Thursday is a new moon day, and is often referred to as the "Lunar New Year." We've compiled some fun ways to celebrate this festival in your math class.

According to Chinese astrology, each lunar year is associated with an animal sign, occurring in a 12-year cycle. This year is the eighth animal. 

It is a Chinese custom to give out red envelopes with lucky money called ‘lai see’ as a blessing during Chinese New Year. Keeping to this tradition, visitors arriving in Hong Kong will be given red packets containing coupons at the airport throughout the first seven days of the Chinese New Year (19-25 February).

Bright red lanterns (and red decorations similar to those shown at right) adorn many cities during the Chinese New Year.

In Excel Math, we help build confident, successful math students. Here's a question about China's population from our Grade 5 Excel Math Guided Practice 95. Which answer would you choose?

In 1950, the population of China was 562,580,000 and
in 1990 it was 1,138,895,000. Which choice is the closest to the increase in China's population between 1950 and 1990?
a. 5 billion
b. 60 billion
c. 500 million
Chinese New Year's Eve is a day of family reunions. Your students could each create a family scrapbook (print or online or both) complete with photos, stories, and a family tree. Talk about some of the things that were not yet invented when their grandparents and great-grandparents were born.
Let your students bring Chinese food, clothing, toys, money and other objects to display. Show pictures of China—the land and its people while listening to Chinese music and trying some Chinese food. If you know someone who has lived in China, have them visit your class and share some of their experiences with your students.

Traditionally, people celebrate the Chinese New Year for 15 days, ending with the Chinese Lantern Festival. Make paper lanterns to hang around your classroom. You'll find directions for making colorful paper lanterns at Enchanted Learning. Continue your own classroom celebration through March 5, if you like.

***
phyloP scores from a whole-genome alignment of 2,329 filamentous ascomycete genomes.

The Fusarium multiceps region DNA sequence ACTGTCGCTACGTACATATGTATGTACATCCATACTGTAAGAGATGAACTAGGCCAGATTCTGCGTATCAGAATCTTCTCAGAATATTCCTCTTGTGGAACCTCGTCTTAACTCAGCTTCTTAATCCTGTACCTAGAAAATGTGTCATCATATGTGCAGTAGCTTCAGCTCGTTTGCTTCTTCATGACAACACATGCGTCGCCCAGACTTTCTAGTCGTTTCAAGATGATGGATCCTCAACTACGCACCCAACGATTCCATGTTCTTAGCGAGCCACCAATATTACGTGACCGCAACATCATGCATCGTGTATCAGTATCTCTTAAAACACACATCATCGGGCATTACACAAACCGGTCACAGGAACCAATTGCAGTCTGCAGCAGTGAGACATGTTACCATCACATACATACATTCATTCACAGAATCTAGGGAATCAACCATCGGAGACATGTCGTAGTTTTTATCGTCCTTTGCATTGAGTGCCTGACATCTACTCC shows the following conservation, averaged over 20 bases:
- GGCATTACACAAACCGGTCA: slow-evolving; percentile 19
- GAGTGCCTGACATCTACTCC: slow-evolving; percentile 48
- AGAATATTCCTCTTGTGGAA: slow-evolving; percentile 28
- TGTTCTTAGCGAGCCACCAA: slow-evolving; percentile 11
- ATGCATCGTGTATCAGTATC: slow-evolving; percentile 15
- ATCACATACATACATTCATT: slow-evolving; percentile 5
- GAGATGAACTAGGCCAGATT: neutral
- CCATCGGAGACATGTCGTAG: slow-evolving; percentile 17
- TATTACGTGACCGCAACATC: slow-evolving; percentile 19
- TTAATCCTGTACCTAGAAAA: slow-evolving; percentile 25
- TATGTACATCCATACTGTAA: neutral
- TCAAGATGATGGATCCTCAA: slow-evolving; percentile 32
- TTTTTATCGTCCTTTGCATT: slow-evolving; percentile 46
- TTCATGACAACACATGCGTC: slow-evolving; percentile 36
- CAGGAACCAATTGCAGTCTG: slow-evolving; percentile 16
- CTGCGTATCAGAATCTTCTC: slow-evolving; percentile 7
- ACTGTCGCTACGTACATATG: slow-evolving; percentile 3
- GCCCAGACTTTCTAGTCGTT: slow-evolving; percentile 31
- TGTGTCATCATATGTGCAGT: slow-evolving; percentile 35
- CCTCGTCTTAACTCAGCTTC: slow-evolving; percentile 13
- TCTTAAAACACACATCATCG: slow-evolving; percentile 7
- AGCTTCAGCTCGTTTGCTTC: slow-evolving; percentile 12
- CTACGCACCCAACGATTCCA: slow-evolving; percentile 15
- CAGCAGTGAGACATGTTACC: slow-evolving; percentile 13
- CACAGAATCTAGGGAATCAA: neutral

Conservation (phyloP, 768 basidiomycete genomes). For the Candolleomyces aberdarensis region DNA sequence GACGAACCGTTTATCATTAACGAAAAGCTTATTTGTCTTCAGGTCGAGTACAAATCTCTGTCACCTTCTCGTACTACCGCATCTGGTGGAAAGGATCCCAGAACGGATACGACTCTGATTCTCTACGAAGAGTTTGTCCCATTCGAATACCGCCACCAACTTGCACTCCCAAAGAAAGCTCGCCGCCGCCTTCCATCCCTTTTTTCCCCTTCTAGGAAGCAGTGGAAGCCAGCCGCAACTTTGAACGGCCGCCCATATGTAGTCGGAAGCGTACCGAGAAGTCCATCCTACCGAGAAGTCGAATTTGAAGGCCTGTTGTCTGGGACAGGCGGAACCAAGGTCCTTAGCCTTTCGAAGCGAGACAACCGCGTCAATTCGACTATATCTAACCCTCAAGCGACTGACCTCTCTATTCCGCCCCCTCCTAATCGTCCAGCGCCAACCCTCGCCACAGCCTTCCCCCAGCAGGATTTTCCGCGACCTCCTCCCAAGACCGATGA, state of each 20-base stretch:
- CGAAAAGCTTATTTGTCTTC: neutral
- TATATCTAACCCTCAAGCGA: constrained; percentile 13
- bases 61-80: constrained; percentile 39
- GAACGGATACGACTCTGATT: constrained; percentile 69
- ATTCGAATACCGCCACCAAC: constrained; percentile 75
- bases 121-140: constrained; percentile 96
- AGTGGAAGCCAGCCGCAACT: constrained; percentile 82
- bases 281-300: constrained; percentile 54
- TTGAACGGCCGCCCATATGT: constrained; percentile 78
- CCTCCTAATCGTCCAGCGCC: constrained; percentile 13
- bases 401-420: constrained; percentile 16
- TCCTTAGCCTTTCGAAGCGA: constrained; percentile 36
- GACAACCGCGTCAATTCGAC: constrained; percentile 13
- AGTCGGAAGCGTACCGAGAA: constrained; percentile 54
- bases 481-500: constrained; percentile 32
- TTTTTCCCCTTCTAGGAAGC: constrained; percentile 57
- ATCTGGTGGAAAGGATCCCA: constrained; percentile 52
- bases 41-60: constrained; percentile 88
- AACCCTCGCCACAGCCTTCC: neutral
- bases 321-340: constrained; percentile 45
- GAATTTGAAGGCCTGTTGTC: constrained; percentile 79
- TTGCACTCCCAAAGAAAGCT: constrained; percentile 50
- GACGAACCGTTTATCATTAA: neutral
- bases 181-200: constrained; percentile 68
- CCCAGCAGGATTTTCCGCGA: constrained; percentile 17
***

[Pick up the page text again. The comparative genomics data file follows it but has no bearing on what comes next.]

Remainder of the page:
Lantern hanging from a cherry tree
How do you help your students learn about other cultures and holidays? Leave a comment in the box below with your suggestions.

New to Excel Math? Take a look at our proven mathematics curriculum for elementary students at and request your free samples. We have three versions available:

Texas Edition
Common Core Edition
Standard Edition 
Download sample lessons. Then take a quick tour of Excel Math at

Read more . . .

Questions about how Excel Math lessons work? Leave a comment below.

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Excel Math Helps Students Raise Test Scores

Wednesday, February 18, 2015

Bulletin Board Ideas: Snowflake Math Facts

Snowflake Math Bulletin Board
Let your students help decorate your classroom for winter while learning their math facts with this snowy bulletin board idea from Excel Math.

Even if you don't have an actual bulletin board, your math classroom can come alive with creative wall decorations that encourage your students to do basic math facts. Cover your bulletin board or wall with black, silver or blue sparkly paper (or fabric), if you wish. Label the board: "Snowflake Math" or "It's Snowing Math Facts!"

Snowflake Pattern
Give each student a square of paper. Also provide scissors, tape, and ribbon or yarn. (For more durable snowflakes, provide white dessert-size paper plates of the flimsy variety instead of sheets of paper.)

Have your students fold the papers or paper plates into triangle shapes, trim the wide, non-folded end of each triangle so it curves (similar to an ice-cream cone), and then make several small cuts or openings into the triangle, without cutting it in half. (Provide clear tape for mistakes.)
Hanging Snowflake

Read more . . .

Excel Math Teacher Editions are available in three versions: Texas Edition, Common Core, and  Standard Edition. Take a look at the options here.

Learn about Excel Math Summer School.